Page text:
The housing register
About the housing register
The housing register is the list of people who qualify for council housing and are waiting to be offered a property. There are currently around 3,000 people waiting for housing in Hammersmith & Fulham. Due to a shortage in housing, it can up to 10 years to be offered a place!
We can't offer a home to everybody who applies for housing so only applicants with high levels of identified housing need will be accepted onto the housing register.
Who can apply to join the housing register?
To be accepted onto the housing register, you must meet all of the following conditions. You must:
- be ‘eligible’ for assistance (i.e. you must be someone with the right to make an application for ‘recourse to public funds’ in the UK)
- have lived in the borough for a continuous period of five out of the last seven years
- meet a defined income and resource criteria.
And you must also meet at least one of the conditions below:
- your accommodation is overcrowded and one bedroom short of your defined housing need
- you suffer from a medical condition or other disability that is severely affected by your current living conditions
- you are homeless and we’ve accepted a statutory duty to secure accommodation for you.
For detailed information on eligibility and qualifying criteria please read the housing allocation scheme.
How to apply to be on the housing register
You can apply online through My Account.
Supplying false information
It is a criminal offence to lie on your application or knowingly supply false information to obtain public housing. In such cases we will actively seek a prosecution which may result in a prison sentence or significant fine.
If your behaviour makes you unsuitable to be a tenant, you will not qualify for the housing register.
Such behaviour includes:
- persistent failure to pay rent, service charges or both
- anti social behaviour which has caused a nuisance by the applicant or a member of his or her household
- illegal or immoral behaviour
- threats of and/or actual violence
- racial harassment
- obtaining a tenancy by deception, an attempt at tenancy fraud or both
- transfer applicants who have breached the terms of their tenancy by not looking after their home and have caused damage.
Frequently asked questions about the housing register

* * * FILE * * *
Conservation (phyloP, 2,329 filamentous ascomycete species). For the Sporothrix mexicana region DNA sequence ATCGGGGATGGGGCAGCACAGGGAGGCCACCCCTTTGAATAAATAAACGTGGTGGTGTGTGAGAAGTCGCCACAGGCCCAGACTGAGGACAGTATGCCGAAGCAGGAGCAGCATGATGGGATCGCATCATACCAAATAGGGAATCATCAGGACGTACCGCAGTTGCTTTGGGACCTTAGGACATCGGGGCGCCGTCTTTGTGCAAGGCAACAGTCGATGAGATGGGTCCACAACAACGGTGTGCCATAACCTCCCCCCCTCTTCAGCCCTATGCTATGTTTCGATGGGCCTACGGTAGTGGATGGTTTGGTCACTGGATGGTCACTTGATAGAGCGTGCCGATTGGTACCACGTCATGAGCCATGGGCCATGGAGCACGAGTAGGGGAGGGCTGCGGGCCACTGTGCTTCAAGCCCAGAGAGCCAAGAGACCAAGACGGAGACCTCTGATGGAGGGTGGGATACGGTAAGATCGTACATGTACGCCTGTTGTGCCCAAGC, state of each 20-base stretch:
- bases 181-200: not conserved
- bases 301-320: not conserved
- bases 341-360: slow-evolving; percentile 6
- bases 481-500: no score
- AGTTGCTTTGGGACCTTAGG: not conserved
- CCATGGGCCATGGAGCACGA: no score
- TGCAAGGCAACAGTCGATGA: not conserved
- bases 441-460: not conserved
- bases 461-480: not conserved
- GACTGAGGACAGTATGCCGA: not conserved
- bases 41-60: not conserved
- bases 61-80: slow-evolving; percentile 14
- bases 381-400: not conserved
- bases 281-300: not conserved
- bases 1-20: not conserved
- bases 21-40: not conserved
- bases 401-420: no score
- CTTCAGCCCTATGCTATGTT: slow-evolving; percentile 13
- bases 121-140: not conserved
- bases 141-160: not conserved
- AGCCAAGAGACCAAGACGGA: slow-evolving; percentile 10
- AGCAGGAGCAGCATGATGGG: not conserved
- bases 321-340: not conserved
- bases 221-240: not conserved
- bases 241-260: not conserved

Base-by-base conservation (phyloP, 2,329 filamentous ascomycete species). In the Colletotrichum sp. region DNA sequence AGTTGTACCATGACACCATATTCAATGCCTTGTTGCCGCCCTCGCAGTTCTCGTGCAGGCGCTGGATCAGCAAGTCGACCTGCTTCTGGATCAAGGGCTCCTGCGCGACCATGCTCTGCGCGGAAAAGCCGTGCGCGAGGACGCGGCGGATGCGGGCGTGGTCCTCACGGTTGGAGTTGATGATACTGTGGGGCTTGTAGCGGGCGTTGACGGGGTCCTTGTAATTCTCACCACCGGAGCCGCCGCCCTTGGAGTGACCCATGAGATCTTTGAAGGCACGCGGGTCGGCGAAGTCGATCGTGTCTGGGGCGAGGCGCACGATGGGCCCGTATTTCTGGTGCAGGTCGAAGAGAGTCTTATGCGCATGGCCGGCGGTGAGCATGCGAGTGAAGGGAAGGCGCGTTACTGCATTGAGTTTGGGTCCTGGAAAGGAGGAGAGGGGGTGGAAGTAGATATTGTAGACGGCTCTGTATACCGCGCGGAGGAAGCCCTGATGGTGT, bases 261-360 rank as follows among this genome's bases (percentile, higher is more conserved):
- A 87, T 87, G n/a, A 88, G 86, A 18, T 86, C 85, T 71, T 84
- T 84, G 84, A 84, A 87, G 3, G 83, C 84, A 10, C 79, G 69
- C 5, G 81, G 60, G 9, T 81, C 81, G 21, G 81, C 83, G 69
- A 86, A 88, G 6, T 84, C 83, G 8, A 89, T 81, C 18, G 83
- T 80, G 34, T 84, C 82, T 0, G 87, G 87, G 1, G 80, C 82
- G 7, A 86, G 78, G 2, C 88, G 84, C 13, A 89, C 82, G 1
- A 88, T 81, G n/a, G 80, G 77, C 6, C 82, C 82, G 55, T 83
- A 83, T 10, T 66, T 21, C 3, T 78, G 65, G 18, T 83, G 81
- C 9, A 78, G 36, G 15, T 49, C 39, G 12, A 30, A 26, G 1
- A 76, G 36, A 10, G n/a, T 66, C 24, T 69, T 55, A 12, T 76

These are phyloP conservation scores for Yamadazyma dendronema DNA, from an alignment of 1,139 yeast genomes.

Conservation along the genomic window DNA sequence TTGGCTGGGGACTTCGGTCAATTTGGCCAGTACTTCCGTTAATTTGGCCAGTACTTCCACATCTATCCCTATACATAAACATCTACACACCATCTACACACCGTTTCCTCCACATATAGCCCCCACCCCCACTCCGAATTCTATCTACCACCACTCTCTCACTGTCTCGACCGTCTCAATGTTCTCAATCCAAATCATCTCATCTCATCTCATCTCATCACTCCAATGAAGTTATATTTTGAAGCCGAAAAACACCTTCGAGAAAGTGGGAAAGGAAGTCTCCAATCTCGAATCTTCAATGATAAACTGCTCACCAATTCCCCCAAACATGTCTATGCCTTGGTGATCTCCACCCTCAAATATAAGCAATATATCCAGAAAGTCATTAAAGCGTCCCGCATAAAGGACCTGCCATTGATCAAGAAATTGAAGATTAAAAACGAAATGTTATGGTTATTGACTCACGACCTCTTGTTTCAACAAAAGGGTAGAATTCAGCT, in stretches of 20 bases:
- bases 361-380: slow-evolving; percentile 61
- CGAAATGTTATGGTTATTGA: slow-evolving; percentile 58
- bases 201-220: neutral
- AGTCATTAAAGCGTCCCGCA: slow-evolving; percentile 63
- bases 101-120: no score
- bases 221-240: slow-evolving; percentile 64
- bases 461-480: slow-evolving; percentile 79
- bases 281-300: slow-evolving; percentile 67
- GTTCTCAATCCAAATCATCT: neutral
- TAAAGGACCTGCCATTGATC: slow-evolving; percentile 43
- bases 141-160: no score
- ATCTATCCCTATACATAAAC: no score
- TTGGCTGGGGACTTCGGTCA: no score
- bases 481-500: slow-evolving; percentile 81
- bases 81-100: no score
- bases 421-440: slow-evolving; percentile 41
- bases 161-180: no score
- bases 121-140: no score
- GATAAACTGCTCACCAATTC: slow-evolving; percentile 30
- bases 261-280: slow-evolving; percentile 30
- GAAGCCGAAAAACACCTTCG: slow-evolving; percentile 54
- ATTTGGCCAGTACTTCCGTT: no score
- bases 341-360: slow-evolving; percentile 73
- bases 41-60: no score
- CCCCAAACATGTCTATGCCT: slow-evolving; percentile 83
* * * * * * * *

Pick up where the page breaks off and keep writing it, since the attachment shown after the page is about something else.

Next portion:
- How long will I have to wait?
It’s difficult to estimate when you will receive an offer of housing – it depends on the number of properties available to let, the level of priority you are based on your application and the length of time you have been on the register. This can be up to 10 years!
We know how distressing it can be if you’re waiting for social housing. We really appreciate that delays are likely to make a bad situation worse for many people and we’ll always do everything we can to help.
We try hard to keep waiting times to a minimum, but there are always more people than places. And the pressure to find homes for people who badly need them has increased over recent years, especially in London.
To help you manage in these difficult circumstances, we try to let everyone know how long they are likely to have to wait, but these are only our best guess, because circumstances change all the time. Here are our current best estimates of likely waiting times.
- Studio and 1 bed properties - 11 to 13 months
- 2 bed properties - 12 to 16 months
- 3 bed properties - 12 to 25 months
- 4 or more bedroom properties - 36 to 70 months
- Shelted properties - 12 to 14 months
- Studio and 1 bed properties - 11 to 15 months
- 2 bed properties - 18 to 44 months
- 3 bed properties - 22 to 60 months
- 4 or more bedroom properties - 32 to 70 months
- Shelted properties - 11 to 32 months
- Studio and 1 bed properties - 11 to 16 months
- 2 bed properties - 38 to 50 months
- 3 bed properties - 50 to 67 months
- 4 or more bedroom properties - 50 to 70 months
- Shelted properties - 15 to 26 months
Factors affecting waiting times
The best way you can help keep your waiting time as short as possible is by remaining open and flexible about the rehousing opportunities you’re offered.
Here are the other main factors affecting how long you may have to wait:
- the priority band awarded to your application
- the time you’ve already spent waiting
- the number of households on the housing register
- the number of properties that become available for letting
- essential requirements such as a property on the ground floor due to restricted mobility
- your preferences - such as to live in a certain part of the borough.
- What should I do if my address or circumstances change while I’m waiting for housing?
You must let us know about any changes which might affect your application. For example:
- a change of address
- a change in your health, which is affected by your housing
- someone in the household becoming pregnant
- a member of your family leaving or joining the household.
Please email your change of address or circumstances to email@example.com